Negotiating a good restaurant lease or lease renewal can be a challenge.
While restaurateurs are well-versed in the ways of marketing, managing, and menus, they are not always knowledgeable about real estate. Most restaurant tenants may through the leasing process once or twice in their lifetime, yet they find themselves up against seasoned professionals who negotiate leases every day for a living.
Their job is to sell tenants on leasing their location at the highest possible rental rate.
So, how can you be sure to get the best rates when you're leasing restaurant space?
Whether you are negotiating a lease renewal, or leasing a new location for the first time for your restaurant, here are a few insider tips every restaurateur should have in their back pocket.
11) Negotiate to Win
All too frequently, restaurant tenants enter into lease negotiations unprepared and don’t even try winning the negotiations. Instead, they mistakenly set their sights on striking a fair deal and then call it a day.
Don’t adopt the “good enough” philosophy. If you are not negotiating to win, you won’t.
With big commissions at stake, you can be sure the landlord’s agent is always negotiating fiercely to win. Restaurant tenants should remember that it is okay to negotiate assertively.It’s your business after all: No one will fight for it if you don’t.
2) Be Prepared to Walk Away
Set aside your emotions and make objective decisions. Whoever most needs to make a lease deal will concede in order to secure the location. Developing a mindset that includes walking away from any deal that doesn’t suit your needs will save you a lot of time, money, and aggravation. A good restaurant business in a poor location will become a poor business.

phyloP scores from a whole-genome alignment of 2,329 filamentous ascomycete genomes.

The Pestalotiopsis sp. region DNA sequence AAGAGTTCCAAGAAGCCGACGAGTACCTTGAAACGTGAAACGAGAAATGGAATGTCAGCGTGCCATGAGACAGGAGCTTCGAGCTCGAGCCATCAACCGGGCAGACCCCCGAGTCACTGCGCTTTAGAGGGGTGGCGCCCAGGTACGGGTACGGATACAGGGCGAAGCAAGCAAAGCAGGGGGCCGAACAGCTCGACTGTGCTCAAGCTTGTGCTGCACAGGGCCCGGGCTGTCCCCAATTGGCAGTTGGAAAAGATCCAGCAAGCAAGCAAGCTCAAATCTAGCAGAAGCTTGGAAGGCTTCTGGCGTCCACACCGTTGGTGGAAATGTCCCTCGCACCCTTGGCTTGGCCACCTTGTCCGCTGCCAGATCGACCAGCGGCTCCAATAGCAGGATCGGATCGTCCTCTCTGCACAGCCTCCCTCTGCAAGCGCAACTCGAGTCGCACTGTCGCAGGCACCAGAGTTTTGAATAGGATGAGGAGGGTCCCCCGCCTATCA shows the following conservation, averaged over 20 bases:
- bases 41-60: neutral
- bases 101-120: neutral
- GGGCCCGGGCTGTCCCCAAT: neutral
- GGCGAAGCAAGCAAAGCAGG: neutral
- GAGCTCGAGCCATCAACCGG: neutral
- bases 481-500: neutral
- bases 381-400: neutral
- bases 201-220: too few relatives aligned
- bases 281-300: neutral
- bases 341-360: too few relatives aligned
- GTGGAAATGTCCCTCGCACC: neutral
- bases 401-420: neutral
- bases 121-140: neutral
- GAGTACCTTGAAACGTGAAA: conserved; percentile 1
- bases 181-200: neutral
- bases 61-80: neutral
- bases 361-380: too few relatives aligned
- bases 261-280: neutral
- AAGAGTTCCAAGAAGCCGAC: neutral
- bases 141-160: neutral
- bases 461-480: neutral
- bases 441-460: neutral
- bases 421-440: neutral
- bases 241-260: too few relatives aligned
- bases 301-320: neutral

3) Brokers … Friend or Foe?
Real estate agents and brokers typically work for the landlord, who is paying their commission. It is not normally the agent’s role to get the restaurant tenant the best deal – it is their job to get the landlord the highest rent, the biggest deposit, etc.
The higher the rent you pay, the more space you agree to lease, and the longer lease term you sign for, the more commission the agent earns.
If you are researching multiple properties, try to deal directly with the listing agent for each property, rather than letting one agent show you around or show you another agent’s listing. Your tenancy is more desirable to the listing agent if he can avoid commission-splitting with other agents.
4) Don’t Broadcast Your Buying Signals
A good quarterback can take the snap from center, fake the handoff to his running back, and then pass the ball to an open receiver, thereby not broadcasting his intentions. As a prospective restaurant tenant, avoid saying phrases like:
- When I move in I would getthe carpet replaced, or...
- This large room could easily accommodate bigger groups or private functions.
These are called buying signals and they always serve to weaken your bargaining position. Don’t let what you say, and the words you choose, work against you.